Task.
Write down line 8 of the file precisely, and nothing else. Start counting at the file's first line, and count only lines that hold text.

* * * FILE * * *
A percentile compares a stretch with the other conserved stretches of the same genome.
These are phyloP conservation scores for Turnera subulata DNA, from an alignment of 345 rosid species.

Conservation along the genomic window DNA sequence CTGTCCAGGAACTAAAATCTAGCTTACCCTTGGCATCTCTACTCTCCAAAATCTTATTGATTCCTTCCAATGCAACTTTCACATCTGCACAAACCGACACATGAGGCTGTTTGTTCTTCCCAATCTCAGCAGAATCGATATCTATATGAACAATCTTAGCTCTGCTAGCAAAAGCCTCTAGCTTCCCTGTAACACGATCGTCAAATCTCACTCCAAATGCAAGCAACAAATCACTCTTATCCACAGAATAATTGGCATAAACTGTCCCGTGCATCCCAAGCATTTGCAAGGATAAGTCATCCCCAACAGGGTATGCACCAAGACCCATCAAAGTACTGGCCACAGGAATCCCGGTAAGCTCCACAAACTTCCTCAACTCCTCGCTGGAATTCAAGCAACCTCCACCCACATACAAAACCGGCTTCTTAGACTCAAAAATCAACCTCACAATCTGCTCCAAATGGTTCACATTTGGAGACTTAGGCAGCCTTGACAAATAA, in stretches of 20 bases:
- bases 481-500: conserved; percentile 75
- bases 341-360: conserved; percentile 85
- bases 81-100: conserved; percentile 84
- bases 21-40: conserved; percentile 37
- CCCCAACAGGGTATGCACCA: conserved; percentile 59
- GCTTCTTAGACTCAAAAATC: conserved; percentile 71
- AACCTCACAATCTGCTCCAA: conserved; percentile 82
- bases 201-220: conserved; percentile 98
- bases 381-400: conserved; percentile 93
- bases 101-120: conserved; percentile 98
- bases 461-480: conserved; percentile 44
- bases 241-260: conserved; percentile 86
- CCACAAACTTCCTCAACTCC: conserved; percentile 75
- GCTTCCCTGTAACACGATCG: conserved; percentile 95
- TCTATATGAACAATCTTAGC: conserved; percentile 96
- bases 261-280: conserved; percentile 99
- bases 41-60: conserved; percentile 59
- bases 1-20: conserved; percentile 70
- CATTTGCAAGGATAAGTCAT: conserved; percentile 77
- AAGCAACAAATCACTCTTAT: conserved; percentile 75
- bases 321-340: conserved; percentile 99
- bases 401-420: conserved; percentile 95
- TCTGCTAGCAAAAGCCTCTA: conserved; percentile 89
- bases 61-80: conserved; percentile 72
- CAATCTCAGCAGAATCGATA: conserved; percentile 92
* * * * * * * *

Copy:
- CCCCAACAGGGTATGCACCA: conserved; percentile 59